• biomaterials;
  • vascular graft;
  • cell selective peptides;
  • platelets;
  • endothelial cells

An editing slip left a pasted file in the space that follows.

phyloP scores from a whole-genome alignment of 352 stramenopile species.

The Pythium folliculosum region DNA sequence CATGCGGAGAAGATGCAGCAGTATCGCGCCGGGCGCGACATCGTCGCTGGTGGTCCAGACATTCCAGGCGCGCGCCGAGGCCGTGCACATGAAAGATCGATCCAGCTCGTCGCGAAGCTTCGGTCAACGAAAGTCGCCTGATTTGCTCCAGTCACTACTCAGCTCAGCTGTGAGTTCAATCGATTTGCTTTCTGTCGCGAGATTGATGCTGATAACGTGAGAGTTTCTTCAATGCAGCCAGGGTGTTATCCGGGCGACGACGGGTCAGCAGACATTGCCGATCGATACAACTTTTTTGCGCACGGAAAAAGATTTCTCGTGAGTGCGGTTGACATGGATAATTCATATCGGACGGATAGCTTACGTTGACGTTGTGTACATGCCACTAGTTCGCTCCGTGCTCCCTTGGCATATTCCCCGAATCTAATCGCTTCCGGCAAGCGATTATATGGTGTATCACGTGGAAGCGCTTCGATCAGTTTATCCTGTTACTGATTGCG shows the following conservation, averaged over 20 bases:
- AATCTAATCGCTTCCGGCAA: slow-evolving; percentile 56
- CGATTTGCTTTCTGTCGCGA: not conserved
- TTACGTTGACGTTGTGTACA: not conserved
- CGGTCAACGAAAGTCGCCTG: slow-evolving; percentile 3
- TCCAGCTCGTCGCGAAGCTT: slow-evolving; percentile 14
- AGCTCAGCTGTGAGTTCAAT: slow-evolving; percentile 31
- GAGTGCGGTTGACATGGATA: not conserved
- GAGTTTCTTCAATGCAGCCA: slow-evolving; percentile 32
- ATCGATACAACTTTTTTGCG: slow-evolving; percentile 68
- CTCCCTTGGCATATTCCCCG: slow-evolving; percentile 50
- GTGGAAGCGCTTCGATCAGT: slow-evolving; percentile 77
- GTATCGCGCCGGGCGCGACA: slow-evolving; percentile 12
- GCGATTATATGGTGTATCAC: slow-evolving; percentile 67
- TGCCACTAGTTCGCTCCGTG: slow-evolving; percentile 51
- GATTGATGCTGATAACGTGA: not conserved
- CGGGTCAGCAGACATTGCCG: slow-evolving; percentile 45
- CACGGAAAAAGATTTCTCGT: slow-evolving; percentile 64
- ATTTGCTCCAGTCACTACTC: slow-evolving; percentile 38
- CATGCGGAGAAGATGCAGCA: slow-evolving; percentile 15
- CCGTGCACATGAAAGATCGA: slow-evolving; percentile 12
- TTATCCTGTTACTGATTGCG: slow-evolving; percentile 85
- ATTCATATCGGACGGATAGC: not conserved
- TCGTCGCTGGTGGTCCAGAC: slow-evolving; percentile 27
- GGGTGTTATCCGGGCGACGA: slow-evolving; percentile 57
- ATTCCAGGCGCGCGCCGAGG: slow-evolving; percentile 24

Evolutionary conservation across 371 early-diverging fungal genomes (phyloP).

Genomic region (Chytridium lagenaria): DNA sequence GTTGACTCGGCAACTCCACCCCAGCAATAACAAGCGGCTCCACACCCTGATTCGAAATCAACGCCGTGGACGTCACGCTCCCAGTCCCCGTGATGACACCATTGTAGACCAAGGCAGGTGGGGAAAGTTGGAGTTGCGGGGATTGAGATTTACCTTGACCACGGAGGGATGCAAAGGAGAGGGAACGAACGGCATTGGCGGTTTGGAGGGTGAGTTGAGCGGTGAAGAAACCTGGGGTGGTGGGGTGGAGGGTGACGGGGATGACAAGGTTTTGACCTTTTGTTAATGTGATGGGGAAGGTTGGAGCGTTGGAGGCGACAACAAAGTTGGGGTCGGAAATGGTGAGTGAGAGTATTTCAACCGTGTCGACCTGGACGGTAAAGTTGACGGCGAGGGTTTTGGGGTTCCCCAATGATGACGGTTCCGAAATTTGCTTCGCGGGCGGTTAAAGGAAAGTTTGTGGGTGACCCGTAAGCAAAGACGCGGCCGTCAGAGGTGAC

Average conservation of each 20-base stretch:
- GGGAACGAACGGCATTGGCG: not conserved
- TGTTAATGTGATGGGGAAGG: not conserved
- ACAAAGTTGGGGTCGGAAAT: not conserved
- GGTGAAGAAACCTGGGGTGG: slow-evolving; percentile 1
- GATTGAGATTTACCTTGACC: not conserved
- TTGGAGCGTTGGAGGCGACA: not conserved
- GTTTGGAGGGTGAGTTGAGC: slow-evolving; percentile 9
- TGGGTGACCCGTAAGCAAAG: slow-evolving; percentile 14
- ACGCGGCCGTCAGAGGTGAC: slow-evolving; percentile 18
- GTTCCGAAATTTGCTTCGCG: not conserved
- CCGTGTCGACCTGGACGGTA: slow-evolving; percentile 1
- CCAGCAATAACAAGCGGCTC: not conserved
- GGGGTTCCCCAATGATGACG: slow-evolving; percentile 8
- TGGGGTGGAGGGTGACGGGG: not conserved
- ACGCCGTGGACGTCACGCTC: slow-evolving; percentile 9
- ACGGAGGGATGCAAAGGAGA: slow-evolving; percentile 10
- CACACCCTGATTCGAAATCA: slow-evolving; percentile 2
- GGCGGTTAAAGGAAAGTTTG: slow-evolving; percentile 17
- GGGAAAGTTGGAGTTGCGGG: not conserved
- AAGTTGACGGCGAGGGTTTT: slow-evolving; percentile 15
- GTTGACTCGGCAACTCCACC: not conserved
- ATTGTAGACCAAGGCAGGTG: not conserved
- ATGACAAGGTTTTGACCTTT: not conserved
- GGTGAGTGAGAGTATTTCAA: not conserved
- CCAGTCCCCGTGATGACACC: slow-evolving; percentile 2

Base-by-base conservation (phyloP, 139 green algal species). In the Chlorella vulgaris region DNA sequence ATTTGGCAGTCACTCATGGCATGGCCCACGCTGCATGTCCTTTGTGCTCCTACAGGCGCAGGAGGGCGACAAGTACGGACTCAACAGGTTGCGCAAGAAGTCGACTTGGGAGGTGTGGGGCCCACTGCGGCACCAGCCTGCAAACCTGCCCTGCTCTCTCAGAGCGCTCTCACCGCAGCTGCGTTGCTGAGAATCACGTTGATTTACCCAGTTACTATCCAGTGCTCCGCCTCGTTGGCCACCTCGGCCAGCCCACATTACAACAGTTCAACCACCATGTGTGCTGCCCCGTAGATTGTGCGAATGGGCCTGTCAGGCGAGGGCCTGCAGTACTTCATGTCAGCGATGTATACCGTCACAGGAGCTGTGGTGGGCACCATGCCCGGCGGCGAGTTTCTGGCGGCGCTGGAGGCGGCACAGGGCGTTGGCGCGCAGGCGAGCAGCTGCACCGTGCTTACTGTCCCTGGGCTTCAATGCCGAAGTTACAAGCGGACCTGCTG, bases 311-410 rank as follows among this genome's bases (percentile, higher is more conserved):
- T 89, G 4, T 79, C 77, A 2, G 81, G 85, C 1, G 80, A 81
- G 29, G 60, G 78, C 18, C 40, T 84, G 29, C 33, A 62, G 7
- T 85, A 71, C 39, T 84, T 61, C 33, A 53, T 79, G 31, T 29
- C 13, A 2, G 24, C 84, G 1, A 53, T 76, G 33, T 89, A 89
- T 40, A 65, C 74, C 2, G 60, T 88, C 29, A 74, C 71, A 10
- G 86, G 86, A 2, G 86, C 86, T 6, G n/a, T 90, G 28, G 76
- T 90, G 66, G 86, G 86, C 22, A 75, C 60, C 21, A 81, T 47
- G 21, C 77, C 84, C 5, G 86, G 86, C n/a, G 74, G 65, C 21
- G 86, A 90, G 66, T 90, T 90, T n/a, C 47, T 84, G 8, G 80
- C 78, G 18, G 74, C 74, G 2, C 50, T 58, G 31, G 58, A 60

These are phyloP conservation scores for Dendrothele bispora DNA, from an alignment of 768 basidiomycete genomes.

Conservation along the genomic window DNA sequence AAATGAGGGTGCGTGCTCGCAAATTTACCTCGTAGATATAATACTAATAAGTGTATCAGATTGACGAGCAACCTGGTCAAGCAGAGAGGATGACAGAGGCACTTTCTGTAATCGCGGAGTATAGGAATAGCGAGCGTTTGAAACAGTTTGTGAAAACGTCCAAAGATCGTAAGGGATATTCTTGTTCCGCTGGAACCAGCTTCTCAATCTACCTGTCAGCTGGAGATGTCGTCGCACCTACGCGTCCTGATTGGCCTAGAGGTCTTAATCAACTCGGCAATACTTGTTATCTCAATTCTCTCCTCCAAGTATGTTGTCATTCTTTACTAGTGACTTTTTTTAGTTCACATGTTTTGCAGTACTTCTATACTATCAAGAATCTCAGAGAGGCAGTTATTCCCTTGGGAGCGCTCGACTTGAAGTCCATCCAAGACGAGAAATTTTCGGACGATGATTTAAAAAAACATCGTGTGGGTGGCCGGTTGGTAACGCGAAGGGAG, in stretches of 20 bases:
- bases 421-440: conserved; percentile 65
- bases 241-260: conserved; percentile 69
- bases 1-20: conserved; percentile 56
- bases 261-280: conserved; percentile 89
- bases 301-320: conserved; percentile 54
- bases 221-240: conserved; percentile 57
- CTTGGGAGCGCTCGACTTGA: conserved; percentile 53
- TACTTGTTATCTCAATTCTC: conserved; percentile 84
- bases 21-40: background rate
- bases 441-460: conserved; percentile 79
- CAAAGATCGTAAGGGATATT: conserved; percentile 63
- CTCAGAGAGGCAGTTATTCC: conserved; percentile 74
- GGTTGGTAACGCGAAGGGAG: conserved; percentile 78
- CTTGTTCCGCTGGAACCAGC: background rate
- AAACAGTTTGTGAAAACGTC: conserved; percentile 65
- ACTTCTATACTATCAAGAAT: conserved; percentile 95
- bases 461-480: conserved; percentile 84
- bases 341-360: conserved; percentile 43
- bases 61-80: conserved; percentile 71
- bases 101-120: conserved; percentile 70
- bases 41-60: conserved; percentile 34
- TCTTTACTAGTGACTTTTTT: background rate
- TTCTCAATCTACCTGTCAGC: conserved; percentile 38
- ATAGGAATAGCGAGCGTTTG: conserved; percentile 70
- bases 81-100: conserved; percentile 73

A prominent failure mechanism of small diameter expanded polytetrafluoroethylene (ePTFE) vascular grafts is platelet-mediated thrombosis. We have designed a surface modification for ePTFE consisting of a self-assembling fluorosurfactant polymer (FSP) bearing biologically active ligands, including adhesive peptides and polysaccharide moieties. The goal of this biomimetic construct is to improve graft hemocompatibility by promoting rapid surface endothelialization, whereas minimizing platelet adhesion. Here we present a direct comparison of platelet and endothelial cell (EC) adhesion to FSPs containing one of three cell-adhesion peptides: cyclic Arg-Gly-Asp-D-Phe-Glu (cRGD), cyclic *Cys-Arg-Arg-Glu-Thr-Ala-Trp-Ala-Cys* (cRRE, *denotes disulfide bond cyclization), linear Gly-Arg-Gly-Asp-Ser-Pro-Ala (RGD), or a polysaccharide moiety: oligomaltose (M-7), later designed to prevent nonspecific protein adhesion. Measurements of soluble peptide-integrin binding indicated that cRRE exhibits very low affinity for the αIIbβ3 platelet fibrinogen receptor. Static and dynamic adhesion of washed, activated platelets on FSP-modified surfaces revealed that M-7 and cRRE promote significantly less platelet adhesion compared to RGD and cRGD FSPs, whereas EC adhesion was similar on all peptide FSPs and minimal on M-7 FSP. These results illustrate the potential for ligands presented in a FSP surface modification to selectively adhere ECs with limited platelet attachment. © 2008 Wiley Periodicals, Inc. J Biomed Mater Res 2009